Is Cement Eco-Friendly? Spoiler Alert: Not Really

Concrete mosaic

Insert sad emoji here!

Time to tell the truth: I DO love myself a good cement project. I love making mosaic stepping stones with broken dishes as the tesserae, and concrete planters using old plastic cups as molds, and this week my teenager and I are in the process of making cement pumpkins, tying them up in some more of her sister’s torn tights.

I tell myself that cement is a natural product, which it is.

But what I’ve tried not to tell myself is that the manufacturing process for making cement at its current large scale is highly toxic. It’s one of the worst things happening to the environment at the moment. 

What is Portland Cement?

Here’s what the EPA has to say about Portland cement and its manufacturing process:

  • Portland cement manufacturing is an energy‐intensive process that grinds and heats a mixture of raw materials such as limestone, clay, sand and iron ore in a rotary kiln. That product, called clinker, is cooled, ground and then mixed with a small amount of gypsum to produce cement.   
  • A variety of pollutants are emitted from the burning of fuels and heating of raw materials. Emissions also can occur from grinding, cooling and materials‐handling steps in the manufacturing process.  

LImestone, clay, sand, iron, and gypsum are all natural materials. If using natural materials instead of petroleum byproducts is your main goal, then Portland cement is a workable solution.

The manufacture of cement wasn’t always environmentally bad, either. Cement was manufactured and used by the Ancient Romans without emitting air pollutants. It’s the current methods and scale of manufacture that make Portland cement so toxic today. 

How is Portland Cement Made?

Smithsonian Magazine explains the process: “The recipe for making cement calls for heating the limestone, which requires fossil fuels. And when heated, limestone sends carbon dioxide gas wafting into the atmosphere, where it traps heat, contributing to global warming.” It’s primarily the usage of limestone, which is primarily calcium carbonate, that causes this extreme off-gassing of carbon. But the manufacture and processing of the materials required to create the heat source also have a negative environmental impact.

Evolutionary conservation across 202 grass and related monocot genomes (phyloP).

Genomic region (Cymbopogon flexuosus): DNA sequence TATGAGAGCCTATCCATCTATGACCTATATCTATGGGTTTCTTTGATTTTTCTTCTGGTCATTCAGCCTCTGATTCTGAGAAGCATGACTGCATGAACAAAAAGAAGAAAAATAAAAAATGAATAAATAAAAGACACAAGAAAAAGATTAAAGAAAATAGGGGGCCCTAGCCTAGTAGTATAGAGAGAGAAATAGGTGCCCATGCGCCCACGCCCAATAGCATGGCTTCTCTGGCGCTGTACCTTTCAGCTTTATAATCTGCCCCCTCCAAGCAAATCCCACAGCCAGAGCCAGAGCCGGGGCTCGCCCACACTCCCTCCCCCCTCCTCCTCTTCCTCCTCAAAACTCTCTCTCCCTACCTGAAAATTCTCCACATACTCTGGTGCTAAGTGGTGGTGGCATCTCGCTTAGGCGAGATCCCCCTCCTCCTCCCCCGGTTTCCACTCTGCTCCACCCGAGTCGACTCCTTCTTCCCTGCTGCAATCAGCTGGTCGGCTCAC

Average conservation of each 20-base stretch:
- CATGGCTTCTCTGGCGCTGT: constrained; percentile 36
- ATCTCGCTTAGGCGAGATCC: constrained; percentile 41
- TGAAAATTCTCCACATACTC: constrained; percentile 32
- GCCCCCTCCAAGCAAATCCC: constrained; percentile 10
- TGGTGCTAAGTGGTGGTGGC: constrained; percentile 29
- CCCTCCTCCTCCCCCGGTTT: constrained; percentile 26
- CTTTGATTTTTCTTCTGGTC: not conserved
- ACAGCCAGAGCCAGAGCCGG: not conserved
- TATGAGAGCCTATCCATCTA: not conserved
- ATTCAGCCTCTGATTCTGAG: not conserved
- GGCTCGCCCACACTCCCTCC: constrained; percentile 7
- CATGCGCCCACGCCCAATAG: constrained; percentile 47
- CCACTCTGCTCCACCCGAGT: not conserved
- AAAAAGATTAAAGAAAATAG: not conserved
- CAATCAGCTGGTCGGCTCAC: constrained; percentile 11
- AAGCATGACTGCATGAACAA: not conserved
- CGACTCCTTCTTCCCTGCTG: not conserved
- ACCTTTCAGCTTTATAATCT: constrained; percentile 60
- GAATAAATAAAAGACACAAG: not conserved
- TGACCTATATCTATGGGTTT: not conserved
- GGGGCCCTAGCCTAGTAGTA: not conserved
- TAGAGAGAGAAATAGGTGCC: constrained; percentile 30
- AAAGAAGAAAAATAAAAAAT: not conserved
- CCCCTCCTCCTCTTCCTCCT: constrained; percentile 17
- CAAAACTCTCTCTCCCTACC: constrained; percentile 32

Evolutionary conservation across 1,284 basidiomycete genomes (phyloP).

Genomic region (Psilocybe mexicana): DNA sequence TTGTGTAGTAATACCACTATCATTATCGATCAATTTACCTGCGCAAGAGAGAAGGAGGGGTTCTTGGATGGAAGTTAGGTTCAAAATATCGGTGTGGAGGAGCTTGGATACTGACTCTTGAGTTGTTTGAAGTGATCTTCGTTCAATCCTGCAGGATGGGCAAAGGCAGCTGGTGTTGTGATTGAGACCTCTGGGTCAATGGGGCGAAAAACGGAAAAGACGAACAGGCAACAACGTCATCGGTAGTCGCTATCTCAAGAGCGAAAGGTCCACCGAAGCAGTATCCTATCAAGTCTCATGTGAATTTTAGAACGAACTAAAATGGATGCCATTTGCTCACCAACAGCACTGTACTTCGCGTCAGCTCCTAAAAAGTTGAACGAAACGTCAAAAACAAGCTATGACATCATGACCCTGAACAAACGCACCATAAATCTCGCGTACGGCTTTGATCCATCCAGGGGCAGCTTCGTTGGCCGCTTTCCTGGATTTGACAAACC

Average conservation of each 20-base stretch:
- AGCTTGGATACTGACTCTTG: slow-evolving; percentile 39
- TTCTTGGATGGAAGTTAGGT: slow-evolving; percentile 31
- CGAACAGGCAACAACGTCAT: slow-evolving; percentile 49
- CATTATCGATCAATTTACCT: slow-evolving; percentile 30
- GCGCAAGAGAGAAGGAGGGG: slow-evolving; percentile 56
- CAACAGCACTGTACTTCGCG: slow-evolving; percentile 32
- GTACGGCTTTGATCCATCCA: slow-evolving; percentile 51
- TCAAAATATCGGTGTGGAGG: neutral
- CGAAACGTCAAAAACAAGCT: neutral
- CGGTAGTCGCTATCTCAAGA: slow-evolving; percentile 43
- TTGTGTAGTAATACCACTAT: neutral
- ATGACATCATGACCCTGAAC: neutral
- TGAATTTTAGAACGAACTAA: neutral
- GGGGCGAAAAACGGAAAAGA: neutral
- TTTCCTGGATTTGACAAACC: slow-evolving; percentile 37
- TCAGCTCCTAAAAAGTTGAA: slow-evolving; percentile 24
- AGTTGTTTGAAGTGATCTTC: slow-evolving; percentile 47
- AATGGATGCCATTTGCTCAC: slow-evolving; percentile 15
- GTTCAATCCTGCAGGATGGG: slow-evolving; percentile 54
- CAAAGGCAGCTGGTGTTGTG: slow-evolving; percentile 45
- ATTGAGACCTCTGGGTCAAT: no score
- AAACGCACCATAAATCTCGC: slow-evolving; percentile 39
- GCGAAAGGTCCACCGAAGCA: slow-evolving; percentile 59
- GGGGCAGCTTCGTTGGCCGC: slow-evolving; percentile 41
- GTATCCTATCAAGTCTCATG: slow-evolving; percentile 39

Multiply that by all the major industrial consumers of cement world-wide, and you have a serious world-wide problem. Here’s what this MIT thesis has to say about the results of this large-scale process of manufacturing cement:

[C]ement manufacturing produces 3-8% of global CO 2 emissions (World Resources Institute, 1995; World Business Council of Sustainable Development, 2002; ATHENA SMI, 1999 cited in Chaturvedi, 2004; Mehta, 1998). Moreover, the cement industry is highly energy-intensive. In 2000, cement consumed three times more energy than steel on a per dollar output basis 2 (EIA, 2002). For the same year, at least 16 million metric tons (Mt) of water was used in cement manufacturing alone-not including the water required for raw materials extraction and cement hydration in concrete plants.” [bolding is mine]

Obviously, this is less the fault of my concrete planters and cement pumpkins than it is the world’s supply of parking lots, buildings, and roads. This Chatham House report states both that “on a ‘business as usual’ trajectory, global cement production is set to increase to over 5 billion tonnes a year over the next 30 years,” AND that “to bring the cement sector in line with the Paris Agreement on climate change, its annual emissions will need to fall by at least 16 per cent by 2030.”

I probably don’t even need to tell you this, but the cement sector’s emissions do NOT look like they’ll be falling in line with the Paris Agreement by 2030. It’s probably time to boycott even my minimal bag-a-year Portland cement habit.

What is the Alternative?

Building and infrastructure industries do have numerous viable and lower-impact alternatives to concrete, but products like ashcrete and post-consumer waste aren’t exactly going to show up in my cute garden stepping stones. 

Instead, DIYers like myself can consider the following possible alternatives:

  • plaster of Paris. Plaster of Paris, so-called because that’s where it was originally created, is primarily made of gypsum. It, too, requires resources to heat it, but doesn’t off-gas carbon in the way that cement does. Plaster of Paris is very DIY-friendly. You can use it for many of the decorative objects that you’d otherwise make from cement.
  • clay. Clay, as a natural resource, is the most eco-friendly alternative. You can use air-dry clay to make decorative objects, but if you fire and glaze and fire again, your clay object will be waterproof and quite sturdy. Pottery studios often offer classes and open studio hours so you can use their equipment to make the clay pots and pumpkins of your dreams.

Not gonna lie–I AM probably going to go ahead and make my cement pumpkins. My teenager is all revved up about it and if you know a teenager, then you know that getting them revved up about something not horrible can be rare and precious and must not be wasted. However, in the future I am going to be a LOT more thoughtful about when and where I use cement. For instance, kiln-fired clay pots seem like an obvious alternative to those DIY concrete planters that I’m so fond of.

Please let me know all your cement alternatives for mosaic stepping stones!

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